Big band performs free concert

Florence Area Big Band celebrates jazz


Photo by: Lauren Owens

The Florence Area Big Band plays jazz music from the 1940s. FMU alum Rod Pope performs with the Florence Big Area Band.

Lauren Owens, Editor-in-Chief

The Florence Area Big Band performed a free concert in the FMU Performing Arts Center BB&T Amphitheatre.

During the Oct. 1, performance, the Florence Area Big Band performed jazz pieces such as Frank Sinatra’s “The Way You Look Tonight,” Ron Miller’s “Moonlight Serenade” and Glenn Miller’s “Pennsylvania 6-5000.”

According to Julian Graham, director of the Florence Area Big Band and one of the band’s founders, they picked jazz songs from the “Big Band Era” to help preserve the style of jazz music. Some pieces were instrumental while others were sang by Mal Weaverly

Graham said he picked songs from a variety of different styles including some modern renditions of old songs such as a Michael Bublé version of “Save the Last Dance,” which was originally written by The Drifters.

During the performance, the band encouraged audience members to dance.

FMU Professor of Physics Dr. Larry Engelhardt attended the concert with his wife. They were one of approximately five couples who danced during the concert.

According to Engelhardt, he and his wife have been involved with swing dancing since they were in college. They said they even won a swing dancing competition.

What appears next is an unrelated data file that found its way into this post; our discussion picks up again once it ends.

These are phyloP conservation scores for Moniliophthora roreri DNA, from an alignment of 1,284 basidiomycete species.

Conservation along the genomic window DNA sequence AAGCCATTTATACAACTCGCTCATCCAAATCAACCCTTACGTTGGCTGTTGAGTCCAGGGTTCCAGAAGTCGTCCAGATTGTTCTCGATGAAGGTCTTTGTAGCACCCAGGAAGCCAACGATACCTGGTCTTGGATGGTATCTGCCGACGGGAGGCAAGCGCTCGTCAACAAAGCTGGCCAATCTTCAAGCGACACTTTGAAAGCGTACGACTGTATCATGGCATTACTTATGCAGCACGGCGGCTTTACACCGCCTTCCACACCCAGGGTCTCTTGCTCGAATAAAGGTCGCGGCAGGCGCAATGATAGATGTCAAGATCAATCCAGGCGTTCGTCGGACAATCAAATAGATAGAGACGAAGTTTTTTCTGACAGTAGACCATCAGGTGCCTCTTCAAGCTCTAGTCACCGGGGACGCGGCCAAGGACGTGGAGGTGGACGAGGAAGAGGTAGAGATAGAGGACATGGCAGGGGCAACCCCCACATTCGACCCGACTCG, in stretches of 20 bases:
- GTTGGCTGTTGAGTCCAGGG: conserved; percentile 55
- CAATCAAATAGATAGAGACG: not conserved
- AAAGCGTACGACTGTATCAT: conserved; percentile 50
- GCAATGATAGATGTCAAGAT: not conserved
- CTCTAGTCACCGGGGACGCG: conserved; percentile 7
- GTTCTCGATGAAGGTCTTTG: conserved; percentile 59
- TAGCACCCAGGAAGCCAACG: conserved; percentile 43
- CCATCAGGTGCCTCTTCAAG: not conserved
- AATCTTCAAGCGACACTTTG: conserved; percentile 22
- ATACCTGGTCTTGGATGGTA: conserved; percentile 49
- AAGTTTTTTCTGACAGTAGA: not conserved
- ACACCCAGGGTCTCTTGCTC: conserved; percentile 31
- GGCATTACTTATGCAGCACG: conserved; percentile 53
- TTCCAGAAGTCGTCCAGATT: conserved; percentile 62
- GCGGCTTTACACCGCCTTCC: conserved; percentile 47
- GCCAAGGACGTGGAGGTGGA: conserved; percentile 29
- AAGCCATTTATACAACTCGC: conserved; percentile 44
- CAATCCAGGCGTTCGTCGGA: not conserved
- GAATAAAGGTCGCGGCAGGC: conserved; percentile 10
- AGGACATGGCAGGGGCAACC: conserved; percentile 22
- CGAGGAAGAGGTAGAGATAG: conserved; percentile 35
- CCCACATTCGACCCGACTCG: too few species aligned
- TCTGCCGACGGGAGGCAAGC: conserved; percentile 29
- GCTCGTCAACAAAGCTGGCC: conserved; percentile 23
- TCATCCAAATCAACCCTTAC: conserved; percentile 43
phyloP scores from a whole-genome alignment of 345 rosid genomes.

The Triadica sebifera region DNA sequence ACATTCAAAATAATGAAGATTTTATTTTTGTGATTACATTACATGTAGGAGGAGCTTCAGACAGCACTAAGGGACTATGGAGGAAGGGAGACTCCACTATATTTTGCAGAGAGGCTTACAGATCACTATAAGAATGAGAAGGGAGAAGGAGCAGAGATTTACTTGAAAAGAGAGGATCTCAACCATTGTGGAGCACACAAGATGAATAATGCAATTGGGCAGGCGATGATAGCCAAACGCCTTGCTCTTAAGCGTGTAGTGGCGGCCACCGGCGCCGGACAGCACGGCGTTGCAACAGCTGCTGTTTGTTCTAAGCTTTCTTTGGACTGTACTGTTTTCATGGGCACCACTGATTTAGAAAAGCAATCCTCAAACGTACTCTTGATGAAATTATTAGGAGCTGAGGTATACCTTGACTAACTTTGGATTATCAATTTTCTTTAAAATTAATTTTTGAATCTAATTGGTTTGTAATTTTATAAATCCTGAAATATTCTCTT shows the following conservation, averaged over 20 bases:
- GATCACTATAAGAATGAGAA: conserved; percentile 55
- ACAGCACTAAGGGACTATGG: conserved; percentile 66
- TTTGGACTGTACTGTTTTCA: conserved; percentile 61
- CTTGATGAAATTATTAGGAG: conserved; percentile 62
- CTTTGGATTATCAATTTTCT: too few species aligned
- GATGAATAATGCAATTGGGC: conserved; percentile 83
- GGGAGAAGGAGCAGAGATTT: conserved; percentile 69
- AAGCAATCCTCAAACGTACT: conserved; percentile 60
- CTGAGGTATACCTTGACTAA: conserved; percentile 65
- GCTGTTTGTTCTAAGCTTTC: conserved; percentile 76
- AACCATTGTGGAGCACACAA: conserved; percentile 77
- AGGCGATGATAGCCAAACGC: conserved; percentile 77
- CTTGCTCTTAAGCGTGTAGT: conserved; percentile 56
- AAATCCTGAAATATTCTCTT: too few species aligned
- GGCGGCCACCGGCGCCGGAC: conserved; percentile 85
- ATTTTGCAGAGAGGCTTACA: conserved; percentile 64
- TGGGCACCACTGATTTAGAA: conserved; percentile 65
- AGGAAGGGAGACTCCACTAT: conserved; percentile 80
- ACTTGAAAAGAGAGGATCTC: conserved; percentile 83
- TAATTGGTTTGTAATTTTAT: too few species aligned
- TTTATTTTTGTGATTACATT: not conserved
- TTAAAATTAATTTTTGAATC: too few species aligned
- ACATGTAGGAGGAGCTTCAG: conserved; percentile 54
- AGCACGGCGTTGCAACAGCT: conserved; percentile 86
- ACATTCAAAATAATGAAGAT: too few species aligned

The Florence Area Big Band is a 16-piece swing and jazz big band composed of five saxophones, four trombones, three trumpets, a piano, bass, guitar and drums. Members of the band range from a freshman in college to a 70-year-old, according to Graham.

Rod Brown, a 2006 alum of FMU and saxophonist, has played in the band since he in college.

He said he joined because he wanted to continue to be involved with music.

Brown said he plays eight instruments: clarinet, oboe, flute, bass clarinet and our types of saxophones. During the concert, Brown played the saxophone, switching to the clarinet for one song.

Currently, Brown works with the U.S. Agricultural Research Service in a lab in addition to playing with the Florence Area Big Band.

Prior to the concert, Larry Falck and Katherine Barnette, staff members in FMU University Communications, taught an East-Coast Swing, a similar dance to Lindy Hop.

According to Falck, all of the people who attended the class were first-time learners. He said he hopes to spark an interest swing dancing.

“I’m always trying to get more people interested in swing dancing just because I love it so much,” Falck said. “Whenever the Florence Area Big Band plays, I try to get people to learn swing dancing so they can enjoy it, not sitting there tapping their toes. They actually get up and dance to it.”

Falck is the leader of the Florence Area Swing Dance Association, which is a group for people who enjoy swing dancing. According to Falck, he began the group in February of 2016.

Barnette said she began learning to dance last year with the Florence Area Swing Association and has been an active member ever since.

“I enjoy learning about all different styles of dance,” Barnette said. “It is always fun to come help other people learn about [dance].”